Now I am not an expert but I have a few ideals I guess. The first is that regardless of the gun, I believe that anything which moves after the firing pin strikes primer has a negative affect on accuracy. I believe that this negative effect comes from inconsistent movement of moving parts. I could be crazy but that is what my gut tells me. For this reason I don't like semi-auto actions and never will. Even if the gun out performed my fewer parts bolt action, I will still have this belief and a dislike semi-auto's. I understand I could be wrong or this thing I believe could be incorrect but its ingrained in my shooting philosophy. The second thing I believe is that, separate from the movement of parts, the forces caused but the combustion and force required to move a bullet from a barrel cause my firearm to vibrate or/and oscillate before the bullet leaves the barrel. To that end ,force against mass, a heavier barrel secured to a heavy receiver behaving as a single object will produce less vibration/more consistent oscillation then a lighter barrel secured to a lighter action. Again I don't have much backing for these opinions besides things I over heard and some less than fantastic understanding of physical things. Even if what I expressed there is accurate it might not apply to "baby" rounds like a .22LR.

I was willing to try the 10/22 but I had zero faith in the V-Block barrel attachment system. I feel that it is not a wise way to attach a barrel to a receiver. I feel that the V-Block creates downward stress on the barrel at the action and unpredictable vibration/oscillation which, at the end of the day, I feel affects the bullet I shoot. True, that I also think this could be as little as half a millimeter of variation over 50 yards but I'm a perfectionist. I need it to be as good as can be within my two philosophies on shooting. So I was looking at the Dlask site and low and behold a barreled action 10/22 existed! Only on custom orders for $650 for the barrel and receiver I wanted but hey sweet. Looking at the Dlask web site, the pictures were ugly, gross and things didn't quite make sense but whatever, almost every review of the Dlask I could find was positive despite uninformative. I figured this might be my best chance of getting fantastic accuracy out of a semi-auto. Again I am chasing perfection- one hole five shots- a true curse.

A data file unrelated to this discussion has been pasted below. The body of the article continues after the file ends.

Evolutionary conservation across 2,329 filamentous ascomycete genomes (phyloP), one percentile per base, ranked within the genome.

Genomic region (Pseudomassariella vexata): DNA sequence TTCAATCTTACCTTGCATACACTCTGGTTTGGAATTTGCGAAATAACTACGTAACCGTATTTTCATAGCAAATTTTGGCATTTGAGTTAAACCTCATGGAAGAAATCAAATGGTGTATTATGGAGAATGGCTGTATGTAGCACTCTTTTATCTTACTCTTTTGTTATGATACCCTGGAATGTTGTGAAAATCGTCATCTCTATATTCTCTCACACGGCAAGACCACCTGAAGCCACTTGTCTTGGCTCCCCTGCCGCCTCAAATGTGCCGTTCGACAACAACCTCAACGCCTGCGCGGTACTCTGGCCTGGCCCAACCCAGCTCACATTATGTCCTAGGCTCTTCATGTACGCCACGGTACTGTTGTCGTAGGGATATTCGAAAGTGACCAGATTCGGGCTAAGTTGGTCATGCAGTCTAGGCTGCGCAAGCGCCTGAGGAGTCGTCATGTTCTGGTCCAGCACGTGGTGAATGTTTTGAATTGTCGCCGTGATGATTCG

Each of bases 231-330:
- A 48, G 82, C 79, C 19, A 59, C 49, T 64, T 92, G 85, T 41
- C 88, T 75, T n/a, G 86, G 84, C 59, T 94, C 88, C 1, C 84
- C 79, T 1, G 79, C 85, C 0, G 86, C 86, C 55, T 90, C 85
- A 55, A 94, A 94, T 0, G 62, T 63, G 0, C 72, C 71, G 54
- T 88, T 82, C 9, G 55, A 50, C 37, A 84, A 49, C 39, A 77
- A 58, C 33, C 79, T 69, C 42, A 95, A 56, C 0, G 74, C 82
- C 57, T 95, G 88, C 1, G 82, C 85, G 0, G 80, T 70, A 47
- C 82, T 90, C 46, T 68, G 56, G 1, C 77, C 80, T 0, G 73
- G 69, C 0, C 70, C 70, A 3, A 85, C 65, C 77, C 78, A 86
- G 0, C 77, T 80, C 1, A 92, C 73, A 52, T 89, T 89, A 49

After speaking with Dlask, I learned that they would be happy to send me a DAR-22 by mail. I learned that the barrel was held into the threaded receiver by a locking nut on the exterior of the barrel. I also learned, the receiver is aluminum but the barrel is steel. That scares me because I am concerned about performance across temperature ranges. I spoke with Dlask for almost an hour. The costumer service was above and beyond. I explained my goal was accuracy. Things like barrel length, weight, barrel material, look and finish, none of these mattered. I only cared how accurate the rifle would be. I told them that I almost exclusively shoot CCI mini mags. Despite my hesitation, Dlask felt that the best length of barrel for accuracy in a .22LR was a 18.5 inch barrel. I was offered my choice of carbon steel or stainless steel. Given the chrome additive and the fact it only cost me an extra $20 I jumped on the increased wear resistance of a stainless barrel. I asked for the barrel to be threaded and that I have one of the fancy " flash-hiders/muzzle breaks/compensators" mailed along with a standard thread protector. They also sold me on a custom CNC machined steel bolt and a $65 dollar trigger job to a $65 dollar Ruger trigger assembly. The steel bolt is exceptional quality. The trigger is insane. Normal amount of slack take up but it feels lighter then anything else I own and has basically no creep after release. Even the gunsmith, Rod Hendrickson expressed appreciation for the trigger job. I received the gun within 3 weeks of placing my order.

On that note I purchased a Boyd stock for the gun hoping it would fit. It fit on my take-down 10/22 but did not fit the Dlask. The DAR-22 had an extra receiver mount which had to be made into the stock as well as the barrel nut was not willing to fit. I took the stock to Rod Hendrickson given the lack of so called "stock smiths" in the Edmonton area. Rod was confident he could fit the stock to the receiver but for a price of $350. Yikes that is a fair bit of money. I would never have gone with this build knowing that price. All the same Rod Delivered. The stock looks and fits amazingly. He was able to inlet the rear receiver mount and the entire stock now fits as if it were better then factory. As Rod tells it he also custom machined screws and brass housings for this build. He did warn me and future prospects that this stock to this receiver would be looking at a minimum 450 price as it was a much more labor intensive job then he originally suspected. He also did this job in less then two weeks, I was impressed. Well end of the day I got what I hoped for but again it cost far too much.

That is all I will say on this Dlask DAR-22 for now. In the next few months I will say more as to its operation, grouping and how it handles various types of ammunition. But for now those are my experiences and I will let you enjoy the many photos I've added to show the detail of this gun.

Yeah lets not address how I ended up with a Bushnell Elite 6500 series scope on this.

Thank You

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.22, .22lr, dar-22, dlask